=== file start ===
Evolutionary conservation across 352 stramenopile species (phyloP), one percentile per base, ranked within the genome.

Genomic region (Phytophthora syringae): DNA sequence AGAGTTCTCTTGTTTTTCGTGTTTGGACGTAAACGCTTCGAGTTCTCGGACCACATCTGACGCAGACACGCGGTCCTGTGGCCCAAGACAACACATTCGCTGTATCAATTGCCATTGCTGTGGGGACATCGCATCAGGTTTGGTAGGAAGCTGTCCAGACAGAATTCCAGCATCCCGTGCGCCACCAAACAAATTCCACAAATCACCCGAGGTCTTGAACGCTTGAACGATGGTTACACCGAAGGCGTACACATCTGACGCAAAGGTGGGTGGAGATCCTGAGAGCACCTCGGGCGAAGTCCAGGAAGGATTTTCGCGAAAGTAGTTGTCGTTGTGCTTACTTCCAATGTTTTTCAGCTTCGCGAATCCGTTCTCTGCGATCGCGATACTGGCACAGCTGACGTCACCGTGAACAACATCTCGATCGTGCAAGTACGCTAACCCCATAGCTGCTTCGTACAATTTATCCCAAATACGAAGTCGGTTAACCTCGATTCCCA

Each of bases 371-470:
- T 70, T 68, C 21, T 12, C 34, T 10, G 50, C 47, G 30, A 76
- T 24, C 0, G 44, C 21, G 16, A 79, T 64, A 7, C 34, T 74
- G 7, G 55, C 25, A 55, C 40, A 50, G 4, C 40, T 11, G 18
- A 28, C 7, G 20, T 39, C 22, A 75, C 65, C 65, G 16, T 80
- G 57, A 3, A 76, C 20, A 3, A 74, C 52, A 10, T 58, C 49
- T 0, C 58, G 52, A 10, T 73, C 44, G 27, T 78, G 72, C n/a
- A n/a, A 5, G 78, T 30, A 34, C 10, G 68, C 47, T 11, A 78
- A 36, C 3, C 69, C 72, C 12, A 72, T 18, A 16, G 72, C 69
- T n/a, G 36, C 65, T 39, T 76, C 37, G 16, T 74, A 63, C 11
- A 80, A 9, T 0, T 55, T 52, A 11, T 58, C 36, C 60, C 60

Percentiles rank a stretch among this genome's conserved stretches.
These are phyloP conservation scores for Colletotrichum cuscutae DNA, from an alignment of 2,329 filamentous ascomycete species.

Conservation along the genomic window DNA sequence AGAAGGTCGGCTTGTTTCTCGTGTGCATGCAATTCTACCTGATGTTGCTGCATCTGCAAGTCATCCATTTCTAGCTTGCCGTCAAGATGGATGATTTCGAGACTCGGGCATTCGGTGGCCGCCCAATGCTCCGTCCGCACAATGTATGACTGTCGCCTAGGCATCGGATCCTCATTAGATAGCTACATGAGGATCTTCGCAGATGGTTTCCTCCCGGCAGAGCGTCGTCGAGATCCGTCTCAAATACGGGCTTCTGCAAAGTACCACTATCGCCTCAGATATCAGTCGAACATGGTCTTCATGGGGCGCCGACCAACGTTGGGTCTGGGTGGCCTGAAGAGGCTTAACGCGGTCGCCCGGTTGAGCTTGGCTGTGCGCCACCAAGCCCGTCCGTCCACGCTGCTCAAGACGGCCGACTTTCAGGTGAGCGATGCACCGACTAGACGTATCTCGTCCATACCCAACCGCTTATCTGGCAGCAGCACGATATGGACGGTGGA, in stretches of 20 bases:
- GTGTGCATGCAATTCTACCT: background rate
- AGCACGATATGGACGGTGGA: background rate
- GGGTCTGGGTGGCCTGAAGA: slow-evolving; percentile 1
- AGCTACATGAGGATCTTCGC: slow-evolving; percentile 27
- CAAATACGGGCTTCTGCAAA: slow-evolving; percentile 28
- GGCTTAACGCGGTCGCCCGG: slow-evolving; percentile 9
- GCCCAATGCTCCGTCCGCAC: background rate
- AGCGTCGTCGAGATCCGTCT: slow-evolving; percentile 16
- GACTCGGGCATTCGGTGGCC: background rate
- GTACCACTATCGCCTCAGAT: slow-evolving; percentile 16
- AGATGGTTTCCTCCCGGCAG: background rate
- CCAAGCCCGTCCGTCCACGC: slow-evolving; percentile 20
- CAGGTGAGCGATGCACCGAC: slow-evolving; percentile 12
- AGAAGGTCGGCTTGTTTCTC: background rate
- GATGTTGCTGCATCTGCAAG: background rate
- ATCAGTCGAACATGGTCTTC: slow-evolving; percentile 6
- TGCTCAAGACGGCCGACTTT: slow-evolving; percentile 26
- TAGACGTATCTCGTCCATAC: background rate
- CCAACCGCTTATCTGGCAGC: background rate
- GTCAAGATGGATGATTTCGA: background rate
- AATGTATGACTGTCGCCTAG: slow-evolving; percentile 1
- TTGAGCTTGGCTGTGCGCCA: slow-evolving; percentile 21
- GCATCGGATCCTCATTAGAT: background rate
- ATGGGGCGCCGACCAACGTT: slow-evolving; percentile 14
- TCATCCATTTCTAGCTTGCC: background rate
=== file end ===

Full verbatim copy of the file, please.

Evolutionary conservation across 352 stramenopile species (phyloP), one percentile per base, ranked within the genome.

Genomic region (Phytophthora syringae): DNA sequence AGAGTTCTCTTGTTTTTCGTGTTTGGACGTAAACGCTTCGAGTTCTCGGACCACATCTGACGCAGACACGCGGTCCTGTGGCCCAAGACAACACATTCGCTGTATCAATTGCCATTGCTGTGGGGACATCGCATCAGGTTTGGTAGGAAGCTGTCCAGACAGAATTCCAGCATCCCGTGCGCCACCAAACAAATTCCACAAATCACCCGAGGTCTTGAACGCTTGAACGATGGTTACACCGAAGGCGTACACATCTGACGCAAAGGTGGGTGGAGATCCTGAGAGCACCTCGGGCGAAGTCCAGGAAGGATTTTCGCGAAAGTAGTTGTCGTTGTGCTTACTTCCAATGTTTTTCAGCTTCGCGAATCCGTTCTCTGCGATCGCGATACTGGCACAGCTGACGTCACCGTGAACAACATCTCGATCGTGCAAGTACGCTAACCCCATAGCTGCTTCGTACAATTTATCCCAAATACGAAGTCGGTTAACCTCGATTCCCA

Each of bases 371-470:
- T 70, T 68, C 21, T 12, C 34, T 10, G 50, C 47, G 30, A 76
- T 24, C 0, G 44, C 21, G 16, A 79, T 64, A 7, C 34, T 74
- G 7, G 55, C 25, A 55, C 40, A 50, G 4, C 40, T 11, G 18
- A 28, C 7, G 20, T 39, C 22, A 75, C 65, C 65, G 16, T 80
- G 57, A 3, A 76, C 20, A 3, A 74, C 52, A 10, T 58, C 49
- T 0, C 58, G 52, A 10, T 73, C 44, G 27, T 78, G 72, C n/a
- A n/a, A 5, G 78, T 30, A 34, C 10, G 68, C 47, T 11, A 78
- A 36, C 3, C 69, C 72, C 12, A 72, T 18, A 16, G 72, C 69
- T n/a, G 36, C 65, T 39, T 76, C 37, G 16, T 74, A 63, C 11
- A 80, A 9, T 0, T 55, T 52, A 11, T 58, C 36, C 60, C 60

Percentiles rank a stretch among this genome's conserved stretches.
These are phyloP conservation scores for Colletotrichum cuscutae DNA, from an alignment of 2,329 filamentous ascomycete species.

Conservation along the genomic window DNA sequence AGAAGGTCGGCTTGTTTCTCGTGTGCATGCAATTCTACCTGATGTTGCTGCATCTGCAAGTCATCCATTTCTAGCTTGCCGTCAAGATGGATGATTTCGAGACTCGGGCATTCGGTGGCCGCCCAATGCTCCGTCCGCACAATGTATGACTGTCGCCTAGGCATCGGATCCTCATTAGATAGCTACATGAGGATCTTCGCAGATGGTTTCCTCCCGGCAGAGCGTCGTCGAGATCCGTCTCAAATACGGGCTTCTGCAAAGTACCACTATCGCCTCAGATATCAGTCGAACATGGTCTTCATGGGGCGCCGACCAACGTTGGGTCTGGGTGGCCTGAAGAGGCTTAACGCGGTCGCCCGGTTGAGCTTGGCTGTGCGCCACCAAGCCCGTCCGTCCACGCTGCTCAAGACGGCCGACTTTCAGGTGAGCGATGCACCGACTAGACGTATCTCGTCCATACCCAACCGCTTATCTGGCAGCAGCACGATATGGACGGTGGA, in stretches of 20 bases:
- GTGTGCATGCAATTCTACCT: background rate
- AGCACGATATGGACGGTGGA: background rate
- GGGTCTGGGTGGCCTGAAGA: slow-evolving; percentile 1
- AGCTACATGAGGATCTTCGC: slow-evolving; percentile 27
- CAAATACGGGCTTCTGCAAA: slow-evolving; percentile 28
- GGCTTAACGCGGTCGCCCGG: slow-evolving; percentile 9
- GCCCAATGCTCCGTCCGCAC: background rate
- AGCGTCGTCGAGATCCGTCT: slow-evolving; percentile 16
- GACTCGGGCATTCGGTGGCC: background rate
- GTACCACTATCGCCTCAGAT: slow-evolving; percentile 16
- AGATGGTTTCCTCCCGGCAG: background rate
- CCAAGCCCGTCCGTCCACGC: slow-evolving; percentile 20
- CAGGTGAGCGATGCACCGAC: slow-evolving; percentile 12
- AGAAGGTCGGCTTGTTTCTC: background rate
- GATGTTGCTGCATCTGCAAG: background rate
- ATCAGTCGAACATGGTCTTC: slow-evolving; percentile 6
- TGCTCAAGACGGCCGACTTT: slow-evolving; percentile 26
- TAGACGTATCTCGTCCATAC: background rate
- CCAACCGCTTATCTGGCAGC: background rate
- GTCAAGATGGATGATTTCGA: background rate
- AATGTATGACTGTCGCCTAG: slow-evolving; percentile 1
- TTGAGCTTGGCTGTGCGCCA: slow-evolving; percentile 21
- GCATCGGATCCTCATTAGAT: background rate
- ATGGGGCGCCGACCAACGTT: slow-evolving; percentile 14
- TCATCCATTTCTAGCTTGCC: background rate